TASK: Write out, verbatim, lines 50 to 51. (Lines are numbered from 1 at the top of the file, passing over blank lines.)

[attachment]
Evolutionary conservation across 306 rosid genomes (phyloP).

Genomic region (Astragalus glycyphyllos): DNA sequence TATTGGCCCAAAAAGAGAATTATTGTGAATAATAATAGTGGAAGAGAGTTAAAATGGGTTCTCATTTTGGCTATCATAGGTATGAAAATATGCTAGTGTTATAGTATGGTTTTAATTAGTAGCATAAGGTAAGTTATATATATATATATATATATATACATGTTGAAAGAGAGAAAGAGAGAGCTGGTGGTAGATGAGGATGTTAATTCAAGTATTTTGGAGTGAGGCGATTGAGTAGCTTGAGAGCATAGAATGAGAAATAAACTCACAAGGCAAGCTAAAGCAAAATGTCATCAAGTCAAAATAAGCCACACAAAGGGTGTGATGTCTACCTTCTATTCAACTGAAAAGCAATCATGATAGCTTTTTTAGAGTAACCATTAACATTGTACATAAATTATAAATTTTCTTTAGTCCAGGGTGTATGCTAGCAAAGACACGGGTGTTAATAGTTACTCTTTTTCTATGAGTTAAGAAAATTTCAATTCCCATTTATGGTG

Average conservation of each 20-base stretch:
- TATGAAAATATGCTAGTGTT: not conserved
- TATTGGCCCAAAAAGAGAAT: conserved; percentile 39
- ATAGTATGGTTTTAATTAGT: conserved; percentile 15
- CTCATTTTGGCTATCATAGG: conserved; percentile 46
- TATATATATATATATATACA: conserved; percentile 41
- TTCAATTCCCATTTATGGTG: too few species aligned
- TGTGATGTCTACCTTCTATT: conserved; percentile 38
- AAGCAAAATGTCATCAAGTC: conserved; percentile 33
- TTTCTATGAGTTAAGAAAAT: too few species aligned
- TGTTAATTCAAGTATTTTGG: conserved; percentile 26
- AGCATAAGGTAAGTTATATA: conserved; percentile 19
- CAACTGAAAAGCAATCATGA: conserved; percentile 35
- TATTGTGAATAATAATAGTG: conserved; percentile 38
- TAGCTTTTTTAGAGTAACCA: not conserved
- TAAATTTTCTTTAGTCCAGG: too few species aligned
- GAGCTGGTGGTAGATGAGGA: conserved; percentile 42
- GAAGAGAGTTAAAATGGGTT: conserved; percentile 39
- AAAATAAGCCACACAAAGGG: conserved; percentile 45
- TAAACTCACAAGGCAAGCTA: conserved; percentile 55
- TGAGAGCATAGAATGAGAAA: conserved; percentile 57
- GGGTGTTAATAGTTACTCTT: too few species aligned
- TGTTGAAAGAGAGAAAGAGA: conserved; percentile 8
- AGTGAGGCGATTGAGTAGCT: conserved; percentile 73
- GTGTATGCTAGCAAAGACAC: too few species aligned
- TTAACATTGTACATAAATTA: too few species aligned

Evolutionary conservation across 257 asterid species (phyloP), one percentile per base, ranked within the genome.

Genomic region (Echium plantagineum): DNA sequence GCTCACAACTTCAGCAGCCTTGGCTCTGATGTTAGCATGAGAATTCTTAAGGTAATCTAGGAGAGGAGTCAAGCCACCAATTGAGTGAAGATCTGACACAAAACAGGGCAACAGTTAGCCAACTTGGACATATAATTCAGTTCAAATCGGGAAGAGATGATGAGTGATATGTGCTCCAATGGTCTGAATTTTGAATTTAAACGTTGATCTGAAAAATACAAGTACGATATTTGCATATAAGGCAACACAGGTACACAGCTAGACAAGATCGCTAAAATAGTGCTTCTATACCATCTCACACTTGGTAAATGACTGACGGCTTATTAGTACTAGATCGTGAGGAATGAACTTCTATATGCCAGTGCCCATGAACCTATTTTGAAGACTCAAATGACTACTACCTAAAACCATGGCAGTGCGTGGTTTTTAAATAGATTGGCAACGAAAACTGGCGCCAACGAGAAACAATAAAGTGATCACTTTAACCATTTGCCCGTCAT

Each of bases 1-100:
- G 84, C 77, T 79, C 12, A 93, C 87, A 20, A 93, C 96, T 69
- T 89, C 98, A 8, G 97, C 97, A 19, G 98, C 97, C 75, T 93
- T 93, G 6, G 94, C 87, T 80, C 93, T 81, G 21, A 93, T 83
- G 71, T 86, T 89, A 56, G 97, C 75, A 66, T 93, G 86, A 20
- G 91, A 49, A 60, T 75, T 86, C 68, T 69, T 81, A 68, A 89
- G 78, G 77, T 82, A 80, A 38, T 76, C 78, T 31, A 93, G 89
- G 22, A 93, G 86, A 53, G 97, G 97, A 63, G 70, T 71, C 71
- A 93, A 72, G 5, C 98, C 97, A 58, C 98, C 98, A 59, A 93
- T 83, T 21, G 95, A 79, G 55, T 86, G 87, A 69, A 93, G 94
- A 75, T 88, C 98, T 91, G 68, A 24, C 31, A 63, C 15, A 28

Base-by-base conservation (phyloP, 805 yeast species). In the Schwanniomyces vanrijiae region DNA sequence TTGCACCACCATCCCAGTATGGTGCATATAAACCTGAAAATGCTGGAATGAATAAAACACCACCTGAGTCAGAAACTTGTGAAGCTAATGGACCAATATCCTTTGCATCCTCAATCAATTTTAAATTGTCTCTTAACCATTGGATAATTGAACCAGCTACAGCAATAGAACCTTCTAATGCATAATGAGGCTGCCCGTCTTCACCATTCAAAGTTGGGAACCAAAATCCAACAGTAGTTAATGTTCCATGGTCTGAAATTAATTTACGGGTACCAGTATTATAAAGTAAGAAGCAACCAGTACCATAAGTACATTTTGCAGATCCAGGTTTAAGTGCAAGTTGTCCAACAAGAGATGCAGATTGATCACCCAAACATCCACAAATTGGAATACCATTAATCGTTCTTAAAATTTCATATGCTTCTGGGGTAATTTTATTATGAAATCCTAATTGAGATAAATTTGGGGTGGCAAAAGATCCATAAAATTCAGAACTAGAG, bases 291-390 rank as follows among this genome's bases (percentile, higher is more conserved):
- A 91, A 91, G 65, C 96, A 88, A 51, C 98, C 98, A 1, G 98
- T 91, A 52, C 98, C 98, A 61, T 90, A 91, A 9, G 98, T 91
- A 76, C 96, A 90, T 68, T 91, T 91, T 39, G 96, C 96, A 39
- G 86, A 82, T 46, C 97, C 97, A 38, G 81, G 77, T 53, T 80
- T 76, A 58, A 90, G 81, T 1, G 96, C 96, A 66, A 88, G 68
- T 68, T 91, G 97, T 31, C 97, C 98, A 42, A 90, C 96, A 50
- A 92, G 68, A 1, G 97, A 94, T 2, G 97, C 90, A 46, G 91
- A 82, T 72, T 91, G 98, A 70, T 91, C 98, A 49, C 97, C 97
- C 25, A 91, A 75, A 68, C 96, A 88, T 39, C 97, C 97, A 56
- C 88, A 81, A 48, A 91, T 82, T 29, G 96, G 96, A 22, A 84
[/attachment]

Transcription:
- A 82, T 72, T 91, G 98, A 70, T 91, C 98, A 49, C 97, C 97
- C 25, A 91, A 75, A 68, C 96, A 88, T 39, C 97, C 97, A 56